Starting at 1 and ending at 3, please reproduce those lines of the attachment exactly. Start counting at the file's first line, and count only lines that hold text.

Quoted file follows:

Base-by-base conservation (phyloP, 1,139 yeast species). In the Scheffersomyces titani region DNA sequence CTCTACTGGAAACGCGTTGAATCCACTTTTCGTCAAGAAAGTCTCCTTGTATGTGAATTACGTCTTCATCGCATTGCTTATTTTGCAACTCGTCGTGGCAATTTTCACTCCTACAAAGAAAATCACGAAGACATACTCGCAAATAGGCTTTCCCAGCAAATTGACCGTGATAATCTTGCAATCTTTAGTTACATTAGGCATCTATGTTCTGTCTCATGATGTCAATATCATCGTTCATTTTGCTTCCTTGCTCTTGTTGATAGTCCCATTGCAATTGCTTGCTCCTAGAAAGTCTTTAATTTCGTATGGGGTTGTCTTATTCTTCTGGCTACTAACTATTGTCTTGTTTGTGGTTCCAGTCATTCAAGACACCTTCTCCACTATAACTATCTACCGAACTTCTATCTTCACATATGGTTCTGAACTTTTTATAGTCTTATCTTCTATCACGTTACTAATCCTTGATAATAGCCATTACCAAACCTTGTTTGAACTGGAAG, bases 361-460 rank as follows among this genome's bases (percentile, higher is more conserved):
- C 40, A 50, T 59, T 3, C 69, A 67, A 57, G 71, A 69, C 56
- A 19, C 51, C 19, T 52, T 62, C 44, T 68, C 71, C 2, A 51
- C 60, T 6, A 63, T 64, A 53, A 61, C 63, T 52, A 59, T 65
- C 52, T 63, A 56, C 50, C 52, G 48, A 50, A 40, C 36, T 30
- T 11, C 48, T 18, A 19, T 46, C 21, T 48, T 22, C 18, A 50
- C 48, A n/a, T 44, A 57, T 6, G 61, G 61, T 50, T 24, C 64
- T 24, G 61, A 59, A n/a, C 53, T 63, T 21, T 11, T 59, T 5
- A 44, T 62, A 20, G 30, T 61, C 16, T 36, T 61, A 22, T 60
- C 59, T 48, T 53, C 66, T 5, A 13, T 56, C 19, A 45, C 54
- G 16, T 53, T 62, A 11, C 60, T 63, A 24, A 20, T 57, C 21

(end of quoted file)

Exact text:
Base-by-base conservation (phyloP, 1,139 yeast species). In the Scheffersomyces titani region DNA sequence CTCTACTGGAAACGCGTTGAATCCACTTTTCGTCAAGAAAGTCTCCTTGTATGTGAATTACGTCTTCATCGCATTGCTTATTTTGCAACTCGTCGTGGCAATTTTCACTCCTACAAAGAAAATCACGAAGACATACTCGCAAATAGGCTTTCCCAGCAAATTGACCGTGATAATCTTGCAATCTTTAGTTACATTAGGCATCTATGTTCTGTCTCATGATGTCAATATCATCGTTCATTTTGCTTCCTTGCTCTTGTTGATAGTCCCATTGCAATTGCTTGCTCCTAGAAAGTCTTTAATTTCGTATGGGGTTGTCTTATTCTTCTGGCTACTAACTATTGTCTTGTTTGTGGTTCCAGTCATTCAAGACACCTTCTCCACTATAACTATCTACCGAACTTCTATCTTCACATATGGTTCTGAACTTTTTATAGTCTTATCTTCTATCACGTTACTAATCCTTGATAATAGCCATTACCAAACCTTGTTTGAACTGGAAG, bases 361-460 rank as follows among this genome's bases (percentile, higher is more conserved):
- C 40, A 50, T 59, T 3, C 69, A 67, A 57, G 71, A 69, C 56
- A 19, C 51, C 19, T 52, T 62, C 44, T 68, C 71, C 2, A 51